The Norman Transcript

December 1, 2012

The never-ending campaign

The Norman Transcript

NORMAN — It used to be that those of us in the media worried about a lack of stories after the election, sweating how we would fill time and space between the ads until the first of the year. That’s not the problem this time around. Now there’s too much going on — so much news that even if we go on vacation, we have to be nervous about it.

Instead of doing holiday puff pieces, we are scrambling to keep up with the fiscal-cliff confrontation, the controversy swirling around Secretary of State wannabe Susan Rice and the remnants of the tattered career of David Petraeus.

As The Washington Post put it, “It’s starting to feel like campaign season all over again.” To quote that old “Saturday Night Live” character Mr. Bill, “ohhhhh nooooo!”

And, yes, we are seeing TVspots from various advocacy groups on both sides of hot issues, like whether to raise taxes on the rich to achieve a deal on avoiding financial disaster. The so-called lame ducks, who usually waddle out of town and into obscurity, are still here, very much a part of the nonstop game of chicken.

It’s the same cast of characters, even those outliers who exercise tight control over the congressional inliars. In one prominent case, that control seems to be slipping a tad. That would be the terror Republicans have long felt over supporting any tax hike for fear of incurring the wrath of Grover Norquist.

Surely you know Grover Norquist. His talent for self-promotion is astounding. He heads an organization called Americans for Tax Reform, but his main claim to notoriety is the pledge he forces GOPcandidates to sign, promising they will not support any increase. Ever. If they go back on that, they can expect to suffer the Grover’s Revenge, which is to say intense opposition in their next primary.

But the next elections are way more than a year away, so the Norquist hold is starting to slip. Several prominent Republican senators — Lindsey Graham of South Carolina, Bob Corker of Tennessee and Georgia’s Saxby Chambliss, to name a few — are insisting, as Corker put it on CBS, “the only thing I’m honoring is the oath I take when I serve, when I’m sworn in this January.”

On CNN, Norquist called such sentiments “impure thoughts.” He takes the public position that those who ponder straying off the reservation will realize the error of their ways. He’s been around this town since the Reagan years, and these threats of wandering, he says, have happened before.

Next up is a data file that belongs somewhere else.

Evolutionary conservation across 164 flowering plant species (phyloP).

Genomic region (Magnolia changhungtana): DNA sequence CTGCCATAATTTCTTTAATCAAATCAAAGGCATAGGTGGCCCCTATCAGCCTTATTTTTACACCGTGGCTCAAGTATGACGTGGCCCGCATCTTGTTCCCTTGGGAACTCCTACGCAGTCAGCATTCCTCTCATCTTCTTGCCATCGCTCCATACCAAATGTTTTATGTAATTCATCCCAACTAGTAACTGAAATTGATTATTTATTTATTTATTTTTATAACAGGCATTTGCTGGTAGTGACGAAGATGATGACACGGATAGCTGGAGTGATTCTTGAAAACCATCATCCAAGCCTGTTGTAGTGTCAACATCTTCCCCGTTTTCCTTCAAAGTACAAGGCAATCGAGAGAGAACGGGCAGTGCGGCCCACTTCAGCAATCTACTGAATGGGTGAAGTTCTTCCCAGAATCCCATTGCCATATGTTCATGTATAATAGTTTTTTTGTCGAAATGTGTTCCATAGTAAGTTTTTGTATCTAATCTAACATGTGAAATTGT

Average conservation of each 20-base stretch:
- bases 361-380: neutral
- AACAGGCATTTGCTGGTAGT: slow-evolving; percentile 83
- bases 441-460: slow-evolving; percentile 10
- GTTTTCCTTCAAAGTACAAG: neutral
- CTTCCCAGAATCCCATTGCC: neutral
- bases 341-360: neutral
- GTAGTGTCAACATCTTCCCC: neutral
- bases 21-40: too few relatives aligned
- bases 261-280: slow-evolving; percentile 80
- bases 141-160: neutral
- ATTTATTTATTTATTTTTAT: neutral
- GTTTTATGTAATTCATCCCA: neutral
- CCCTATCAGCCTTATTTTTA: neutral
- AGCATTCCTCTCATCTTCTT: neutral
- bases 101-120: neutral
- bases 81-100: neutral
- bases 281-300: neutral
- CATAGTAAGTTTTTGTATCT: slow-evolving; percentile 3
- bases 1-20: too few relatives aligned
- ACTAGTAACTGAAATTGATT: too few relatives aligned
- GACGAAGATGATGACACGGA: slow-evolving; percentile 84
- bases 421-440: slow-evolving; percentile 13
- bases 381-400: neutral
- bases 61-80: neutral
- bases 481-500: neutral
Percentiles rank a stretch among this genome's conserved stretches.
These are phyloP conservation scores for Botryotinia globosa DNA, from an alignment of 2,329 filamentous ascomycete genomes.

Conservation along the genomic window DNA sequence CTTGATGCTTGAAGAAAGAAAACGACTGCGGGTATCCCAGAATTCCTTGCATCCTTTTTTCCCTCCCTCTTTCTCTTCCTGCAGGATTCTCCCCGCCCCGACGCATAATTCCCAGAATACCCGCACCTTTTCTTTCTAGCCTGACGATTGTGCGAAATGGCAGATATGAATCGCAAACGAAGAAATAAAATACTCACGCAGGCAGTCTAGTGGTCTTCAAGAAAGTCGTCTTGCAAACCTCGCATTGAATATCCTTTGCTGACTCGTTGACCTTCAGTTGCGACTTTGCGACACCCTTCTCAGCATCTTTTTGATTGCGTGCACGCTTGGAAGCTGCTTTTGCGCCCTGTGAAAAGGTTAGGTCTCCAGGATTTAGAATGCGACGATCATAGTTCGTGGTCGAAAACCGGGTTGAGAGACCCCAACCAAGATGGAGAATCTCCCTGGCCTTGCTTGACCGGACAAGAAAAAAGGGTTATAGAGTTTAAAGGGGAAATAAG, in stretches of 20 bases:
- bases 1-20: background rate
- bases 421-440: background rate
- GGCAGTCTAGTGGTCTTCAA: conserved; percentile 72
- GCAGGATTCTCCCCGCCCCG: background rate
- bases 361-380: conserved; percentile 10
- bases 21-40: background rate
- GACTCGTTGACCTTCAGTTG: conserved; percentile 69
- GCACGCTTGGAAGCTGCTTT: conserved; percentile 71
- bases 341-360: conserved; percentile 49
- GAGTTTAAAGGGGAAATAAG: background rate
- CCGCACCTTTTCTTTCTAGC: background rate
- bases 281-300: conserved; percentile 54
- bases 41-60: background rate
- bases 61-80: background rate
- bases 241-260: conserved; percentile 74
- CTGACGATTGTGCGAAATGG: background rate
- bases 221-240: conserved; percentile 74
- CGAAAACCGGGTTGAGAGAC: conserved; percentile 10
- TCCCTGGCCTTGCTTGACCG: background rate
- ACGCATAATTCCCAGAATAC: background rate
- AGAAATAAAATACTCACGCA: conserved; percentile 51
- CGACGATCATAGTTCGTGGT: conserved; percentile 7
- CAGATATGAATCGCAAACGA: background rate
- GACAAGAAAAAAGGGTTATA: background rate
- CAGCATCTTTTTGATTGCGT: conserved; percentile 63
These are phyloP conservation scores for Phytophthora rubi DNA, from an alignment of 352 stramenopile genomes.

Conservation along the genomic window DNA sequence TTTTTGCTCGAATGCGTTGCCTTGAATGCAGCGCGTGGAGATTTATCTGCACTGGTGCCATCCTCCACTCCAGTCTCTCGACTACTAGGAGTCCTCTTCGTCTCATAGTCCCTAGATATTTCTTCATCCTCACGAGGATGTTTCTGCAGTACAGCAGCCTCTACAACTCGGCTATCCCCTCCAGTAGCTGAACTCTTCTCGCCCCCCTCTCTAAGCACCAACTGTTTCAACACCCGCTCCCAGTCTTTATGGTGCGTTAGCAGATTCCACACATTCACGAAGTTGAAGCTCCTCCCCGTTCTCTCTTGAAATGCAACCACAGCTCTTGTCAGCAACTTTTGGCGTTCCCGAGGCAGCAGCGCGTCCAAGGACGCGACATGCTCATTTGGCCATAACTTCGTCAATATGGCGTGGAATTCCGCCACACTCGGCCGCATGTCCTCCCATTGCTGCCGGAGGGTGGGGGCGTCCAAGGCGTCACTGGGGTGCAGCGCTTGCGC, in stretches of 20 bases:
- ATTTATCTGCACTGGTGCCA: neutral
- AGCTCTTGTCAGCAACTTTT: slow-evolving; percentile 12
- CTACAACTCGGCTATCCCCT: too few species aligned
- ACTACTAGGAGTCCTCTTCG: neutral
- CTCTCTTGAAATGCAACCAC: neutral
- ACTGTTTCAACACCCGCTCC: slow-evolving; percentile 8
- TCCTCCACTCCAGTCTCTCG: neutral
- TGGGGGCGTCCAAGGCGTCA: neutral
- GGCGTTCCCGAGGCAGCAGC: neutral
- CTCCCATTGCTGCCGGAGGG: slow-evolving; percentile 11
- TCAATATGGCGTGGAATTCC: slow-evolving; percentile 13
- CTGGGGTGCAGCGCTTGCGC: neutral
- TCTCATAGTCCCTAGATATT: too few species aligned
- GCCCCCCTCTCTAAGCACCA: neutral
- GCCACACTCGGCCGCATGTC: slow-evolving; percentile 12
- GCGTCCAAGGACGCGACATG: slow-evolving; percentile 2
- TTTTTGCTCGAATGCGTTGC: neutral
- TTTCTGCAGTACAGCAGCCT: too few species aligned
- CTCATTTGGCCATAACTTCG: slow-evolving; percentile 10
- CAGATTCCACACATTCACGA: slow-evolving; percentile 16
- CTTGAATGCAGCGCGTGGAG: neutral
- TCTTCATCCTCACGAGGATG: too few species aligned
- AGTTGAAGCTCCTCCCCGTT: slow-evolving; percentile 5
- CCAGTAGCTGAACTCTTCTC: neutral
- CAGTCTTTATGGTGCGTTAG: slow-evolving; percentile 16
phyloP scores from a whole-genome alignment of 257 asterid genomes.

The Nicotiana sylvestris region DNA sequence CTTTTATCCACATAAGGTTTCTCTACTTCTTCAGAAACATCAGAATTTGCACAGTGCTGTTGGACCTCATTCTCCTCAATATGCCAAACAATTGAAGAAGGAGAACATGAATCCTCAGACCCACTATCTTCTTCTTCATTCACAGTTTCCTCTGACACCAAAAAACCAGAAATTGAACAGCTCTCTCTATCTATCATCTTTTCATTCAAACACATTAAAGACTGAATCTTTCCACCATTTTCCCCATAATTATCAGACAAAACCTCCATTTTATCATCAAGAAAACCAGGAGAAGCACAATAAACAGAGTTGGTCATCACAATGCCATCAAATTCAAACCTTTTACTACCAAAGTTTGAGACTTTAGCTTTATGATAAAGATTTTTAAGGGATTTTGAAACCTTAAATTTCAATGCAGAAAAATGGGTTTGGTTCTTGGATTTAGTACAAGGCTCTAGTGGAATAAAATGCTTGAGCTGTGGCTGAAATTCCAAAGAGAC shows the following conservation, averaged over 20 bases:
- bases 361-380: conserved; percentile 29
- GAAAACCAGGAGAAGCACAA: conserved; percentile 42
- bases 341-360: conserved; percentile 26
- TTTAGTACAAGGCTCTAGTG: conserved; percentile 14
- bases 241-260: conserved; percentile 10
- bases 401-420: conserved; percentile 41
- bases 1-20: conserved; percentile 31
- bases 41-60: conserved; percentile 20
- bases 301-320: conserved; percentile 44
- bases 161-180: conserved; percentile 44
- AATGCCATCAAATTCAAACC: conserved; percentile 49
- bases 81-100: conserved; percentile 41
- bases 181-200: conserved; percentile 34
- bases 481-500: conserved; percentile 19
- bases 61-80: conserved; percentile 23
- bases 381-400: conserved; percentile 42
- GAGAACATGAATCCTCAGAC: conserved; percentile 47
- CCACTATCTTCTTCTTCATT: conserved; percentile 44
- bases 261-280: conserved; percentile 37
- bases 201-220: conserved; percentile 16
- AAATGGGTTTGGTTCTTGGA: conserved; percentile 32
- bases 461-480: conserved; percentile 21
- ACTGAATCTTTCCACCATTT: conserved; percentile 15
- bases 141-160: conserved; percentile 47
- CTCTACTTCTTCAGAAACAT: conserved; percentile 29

However, someone as experienced as he is surely understands one of the cardinal rules of politics, which is that promises are made to be broken. That is as bipartisan as anything gets these days, so if some of those who are talking cop-out actually mean what they say, Norquist might have to find some way to save face or come up with a different shtick.

It is way too early to believe that will happen. Many of the same ultra-wealthy do-badders who spent billions of dollars trying to buy the White House and Congress haven’t been deterred by their singular lack of success. Now they’re pouring more money into sabotaging any agreement that might mean they have to pay higher taxes.

To be fair, the unions and others on the left also are financing TVads, and to be fair, some of our richest citizens are actually speaking out for a bargain that would mean they’d have to pay more to the Internal Revenue Service.

The result is that we all are being assaulted with advocacy commercials on television again, and the news is still filled with commentators shouting mindlessly at each other. It’s just another way the United States is unique. Other countries have very short campaign cycles. Ours never ends.

© 2012 Bob Franken Distributed by King Features Syndicate, Inc.

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